The group was catapulted into the spotlight in 2010 when they won a blue ribbon for their performance at the prestigious Telluride Bluegrass Festival band competition. Now, the group is touring heavily in support of their April 16 album release, Carnival.
“When you go to a carnival, you go into a sideshow tent, and on every stage you find a different person with a different story,” Struthers said in press materials from the group’s publicist. “That’s what I’m trying to do with this album – craft vignettes and, in some cases, more developed narratives about imaginary people’s lives.”
Virginia-born Struthers was educated at New York University’s Steinhart School of Education. She taught at a charter school in Brooklyn while cutting her teeth as a folk-rock performer in New York clubs. In 2008, she decided to perform full time and made her recording debut in “Dirt Road Sweetheart,” a duo with her father. Her 2010 solo debut, Nora Jane Struthers, received ecstatic reviews.
Joining these two acts will be blues musician King Clarentz of Springfield, who will take the stage at 6 p.m. Friday, and The Franz Family of northern Arkansas, who will perform at 6 p.m. Saturday.
Clarence Brewer, aka “King Clarentz,” is one of the last old time African American “stomp and moan” Delta style blues players native to southern Missouri. In the tradition of Robert Johnson, “Homesick” James, Son House, Lead Belly and John Lee Hooker, King Clarentz performs depression era and early 20th century “race music blues,” which serves as the root form of much of today’s popular music, including jazz, rock, R&B and modern country.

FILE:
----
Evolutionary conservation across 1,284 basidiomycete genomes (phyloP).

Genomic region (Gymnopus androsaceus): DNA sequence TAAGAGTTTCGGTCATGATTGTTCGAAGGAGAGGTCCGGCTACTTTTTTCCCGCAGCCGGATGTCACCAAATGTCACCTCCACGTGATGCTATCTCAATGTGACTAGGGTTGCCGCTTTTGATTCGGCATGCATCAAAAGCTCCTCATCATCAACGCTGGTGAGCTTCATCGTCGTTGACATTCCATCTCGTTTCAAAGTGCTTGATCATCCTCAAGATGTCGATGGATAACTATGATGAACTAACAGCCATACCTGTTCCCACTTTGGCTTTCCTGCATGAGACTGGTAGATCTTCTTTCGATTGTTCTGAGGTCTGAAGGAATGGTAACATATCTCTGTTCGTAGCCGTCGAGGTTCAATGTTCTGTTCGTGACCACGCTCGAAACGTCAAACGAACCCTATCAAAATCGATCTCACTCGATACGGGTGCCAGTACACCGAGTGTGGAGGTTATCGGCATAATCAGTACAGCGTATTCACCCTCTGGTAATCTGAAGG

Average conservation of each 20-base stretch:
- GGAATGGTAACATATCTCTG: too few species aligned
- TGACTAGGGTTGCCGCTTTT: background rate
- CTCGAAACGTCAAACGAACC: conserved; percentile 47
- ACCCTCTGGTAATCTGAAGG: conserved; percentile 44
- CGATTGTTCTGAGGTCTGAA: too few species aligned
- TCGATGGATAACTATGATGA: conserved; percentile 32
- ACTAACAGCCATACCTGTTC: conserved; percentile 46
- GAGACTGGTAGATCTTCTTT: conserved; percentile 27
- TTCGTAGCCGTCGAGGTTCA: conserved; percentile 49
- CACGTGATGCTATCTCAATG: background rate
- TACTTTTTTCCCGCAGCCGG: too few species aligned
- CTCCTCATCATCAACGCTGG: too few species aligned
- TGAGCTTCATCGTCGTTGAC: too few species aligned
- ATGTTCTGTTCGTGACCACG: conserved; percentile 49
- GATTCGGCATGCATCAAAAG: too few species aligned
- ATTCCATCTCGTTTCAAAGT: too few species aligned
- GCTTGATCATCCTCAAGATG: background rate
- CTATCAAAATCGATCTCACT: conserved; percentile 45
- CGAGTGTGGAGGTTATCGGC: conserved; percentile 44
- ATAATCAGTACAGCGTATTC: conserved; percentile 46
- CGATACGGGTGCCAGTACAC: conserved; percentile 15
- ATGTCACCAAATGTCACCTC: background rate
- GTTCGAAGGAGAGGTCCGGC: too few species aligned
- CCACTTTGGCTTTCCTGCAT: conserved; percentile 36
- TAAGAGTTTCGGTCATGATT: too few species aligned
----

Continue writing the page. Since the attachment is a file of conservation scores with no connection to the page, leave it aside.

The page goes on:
Known throughout the Ozarks as a blues musician, sculptor and painter, King Clarentz, spent years honing his musical skills in the Ozark hills and the San Francisco Bay area. His 2008 release, Day of the Supermodel, remains true to the Delta blues style that first garnered him attention in 1999, but it also branches out into rawer, grungier terrain. His unique punk twist on the traditional genre appeals to rock fans and blues purists, both young and old.
Because home state concert performances are rare for King Clarentz, there will be a small exhibit of visual arts, including sculpture, paint, and printed works, addressing a range of agrarian and rural themes at the festival, Morrissey said.
THE FRANZ FAMILY
The Franz Family, who joined Colin Elmore on stage at last year’s festival, is comprised of four siblings who grew up playing music together in the hills of the Ozarks and performing on stages in Branson. They’ve developed a deep respect and love for the nature of music – the way it draws hearts together and expresses emotions never uttered in conversation. Their roots are dipped in bluegrass, yet they have created their own style over time, adding touches of the rock and folk genres to create a truly unique sound.
The Franz family toured the U.S. full time for 20 years and in 2011 decided to settle down and start their own families. While no longer touring, the family still holds tightly to their love of music and making it together.